In the final stretch from Willow Bunch, it was wonderful to get to that rise where I see the hamlet spread out before me and then drive down into it. Home!!! 🙂
I wish I could say that all was well at Haven, but that was not the case. 🙁 One of my neighbours went on a bender over the winter and broke into everyone’s homes looking for booze, cigarettes, and valuables. Charles did a check of my place and thought everything was okay, but he didn’t see that an attempt was made to pry my front door open. There is considerable damage, but the deadbolt held and still works. I would need a new door frame and door, but I doubt that’s going to happen. I called the RCMP’s non-emergency number and left a message. When the constable in charge of this case gets back to me, I will be pressing charges. My insurance status is a little dodgy right now and even if it weren’t, moving Miranda to a repair place to get a new door isn’t an option. I will probably try to hammer the door back into shape and then apply some black spray paint to the scratched areas. I’ll have pictures tomorrow for those who want to give me suggestions on how to deal with the issue. 😉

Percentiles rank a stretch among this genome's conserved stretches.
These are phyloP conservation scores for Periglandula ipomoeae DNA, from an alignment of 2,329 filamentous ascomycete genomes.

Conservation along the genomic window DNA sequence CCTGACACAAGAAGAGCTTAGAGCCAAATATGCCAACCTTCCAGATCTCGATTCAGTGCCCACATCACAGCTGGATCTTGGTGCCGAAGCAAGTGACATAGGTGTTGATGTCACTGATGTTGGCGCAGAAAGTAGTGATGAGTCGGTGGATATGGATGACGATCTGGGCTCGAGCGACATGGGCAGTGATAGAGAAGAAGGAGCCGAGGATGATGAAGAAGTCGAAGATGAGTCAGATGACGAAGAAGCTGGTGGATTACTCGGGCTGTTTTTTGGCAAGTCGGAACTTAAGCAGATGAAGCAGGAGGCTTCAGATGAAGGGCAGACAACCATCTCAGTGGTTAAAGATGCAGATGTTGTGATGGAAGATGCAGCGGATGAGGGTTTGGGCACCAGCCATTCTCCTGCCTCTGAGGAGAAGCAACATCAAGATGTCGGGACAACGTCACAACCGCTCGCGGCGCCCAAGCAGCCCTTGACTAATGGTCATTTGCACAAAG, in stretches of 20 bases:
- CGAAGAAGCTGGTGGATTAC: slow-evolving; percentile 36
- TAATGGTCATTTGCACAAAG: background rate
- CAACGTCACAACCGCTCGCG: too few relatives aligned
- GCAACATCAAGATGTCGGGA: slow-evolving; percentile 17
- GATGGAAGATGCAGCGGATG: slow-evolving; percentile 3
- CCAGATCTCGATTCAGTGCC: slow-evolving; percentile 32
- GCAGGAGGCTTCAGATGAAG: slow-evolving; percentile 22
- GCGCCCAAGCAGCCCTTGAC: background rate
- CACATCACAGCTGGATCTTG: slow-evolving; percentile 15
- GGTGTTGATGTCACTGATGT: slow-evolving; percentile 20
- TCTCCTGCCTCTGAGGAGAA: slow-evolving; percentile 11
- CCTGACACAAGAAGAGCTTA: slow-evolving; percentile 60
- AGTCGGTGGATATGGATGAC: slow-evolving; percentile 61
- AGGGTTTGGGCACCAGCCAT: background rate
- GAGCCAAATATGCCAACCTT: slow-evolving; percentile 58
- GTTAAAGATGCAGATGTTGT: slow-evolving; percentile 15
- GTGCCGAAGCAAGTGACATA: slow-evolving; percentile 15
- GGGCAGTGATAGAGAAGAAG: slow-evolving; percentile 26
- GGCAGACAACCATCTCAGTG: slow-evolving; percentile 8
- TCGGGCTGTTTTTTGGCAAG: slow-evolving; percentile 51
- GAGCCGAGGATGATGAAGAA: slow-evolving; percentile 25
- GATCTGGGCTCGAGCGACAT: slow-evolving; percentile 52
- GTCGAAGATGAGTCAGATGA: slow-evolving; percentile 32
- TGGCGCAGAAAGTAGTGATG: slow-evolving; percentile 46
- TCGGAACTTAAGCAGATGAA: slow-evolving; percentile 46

Even though I’m annoyed by this, it really isn’t a huge deal in the grand scheme of things and my buildings were secure so I’m not as upset as some of you may thing I am. I quickly detarped, hooked up power, started the fridge, and connected the internet. The latter was so easy thanks to my new booster setup! Everything so far is good except that Miranda is not level (Charles will help me deal with that once and for all tomorrow) and that the hydrant where I get water hasn’t been turned on yet so I can’t test my water system. Spring has sprung early, so there is a chance I can get the hydrant turned on next week instead of waiting till the middle of the month.
I then hauled in a few boxes before calling C&C to let them know I’d landed, and was invited for supper! Oh, bless these lovely people!
I made my bed (two toppers and a heated mattress pad sound like heaven right now!) and put together some things so I could have a shower there. I then headed over to catch up (including giving their dog Brutus lots of hugs and kisses — it’s so lovely to be missed!). I opened all my mail and had nothing urgent, just a tax form for when I get around to filing my return and a small cheque that is hopefully still good.